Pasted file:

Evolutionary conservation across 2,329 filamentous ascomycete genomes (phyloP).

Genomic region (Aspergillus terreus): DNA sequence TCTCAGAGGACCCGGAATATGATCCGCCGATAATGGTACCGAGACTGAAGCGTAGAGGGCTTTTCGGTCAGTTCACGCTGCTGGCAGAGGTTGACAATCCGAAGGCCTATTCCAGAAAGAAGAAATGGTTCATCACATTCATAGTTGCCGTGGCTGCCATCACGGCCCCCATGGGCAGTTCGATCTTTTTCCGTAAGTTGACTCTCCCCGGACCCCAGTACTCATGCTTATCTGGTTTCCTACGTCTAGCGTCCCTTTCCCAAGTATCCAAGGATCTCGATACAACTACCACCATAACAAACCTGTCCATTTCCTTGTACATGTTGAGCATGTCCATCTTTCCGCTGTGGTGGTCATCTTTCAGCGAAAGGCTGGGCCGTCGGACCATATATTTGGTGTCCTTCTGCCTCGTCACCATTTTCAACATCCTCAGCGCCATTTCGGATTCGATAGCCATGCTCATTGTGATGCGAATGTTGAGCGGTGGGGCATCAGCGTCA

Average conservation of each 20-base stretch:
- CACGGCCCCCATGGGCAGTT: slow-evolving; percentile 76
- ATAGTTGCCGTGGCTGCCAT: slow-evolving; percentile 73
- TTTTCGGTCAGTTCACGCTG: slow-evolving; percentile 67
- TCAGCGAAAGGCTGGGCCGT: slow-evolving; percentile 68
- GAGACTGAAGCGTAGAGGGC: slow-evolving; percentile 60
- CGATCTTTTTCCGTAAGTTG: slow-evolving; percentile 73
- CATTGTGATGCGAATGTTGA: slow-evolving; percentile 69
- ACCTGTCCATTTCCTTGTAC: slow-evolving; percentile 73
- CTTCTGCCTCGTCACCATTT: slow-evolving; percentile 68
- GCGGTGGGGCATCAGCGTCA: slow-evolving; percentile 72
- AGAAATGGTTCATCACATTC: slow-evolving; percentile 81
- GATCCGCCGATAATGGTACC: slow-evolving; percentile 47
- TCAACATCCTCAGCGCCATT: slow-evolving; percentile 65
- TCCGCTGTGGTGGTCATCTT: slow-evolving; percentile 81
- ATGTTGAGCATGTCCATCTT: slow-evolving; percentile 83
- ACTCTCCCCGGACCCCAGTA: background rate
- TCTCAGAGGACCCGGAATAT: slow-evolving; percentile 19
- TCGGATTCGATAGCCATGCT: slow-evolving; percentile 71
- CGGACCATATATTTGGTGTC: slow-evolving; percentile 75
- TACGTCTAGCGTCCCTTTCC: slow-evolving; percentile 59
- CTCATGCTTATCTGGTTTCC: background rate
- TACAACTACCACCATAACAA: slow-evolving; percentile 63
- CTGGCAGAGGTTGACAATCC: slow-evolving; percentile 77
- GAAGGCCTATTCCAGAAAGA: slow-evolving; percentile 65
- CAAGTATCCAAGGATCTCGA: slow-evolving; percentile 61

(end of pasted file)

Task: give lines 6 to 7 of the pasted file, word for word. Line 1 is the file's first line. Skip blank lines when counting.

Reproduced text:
- TTTTCGGTCAGTTCACGCTG: slow-evolving; percentile 67
- TCAGCGAAAGGCTGGGCCGT: slow-evolving; percentile 68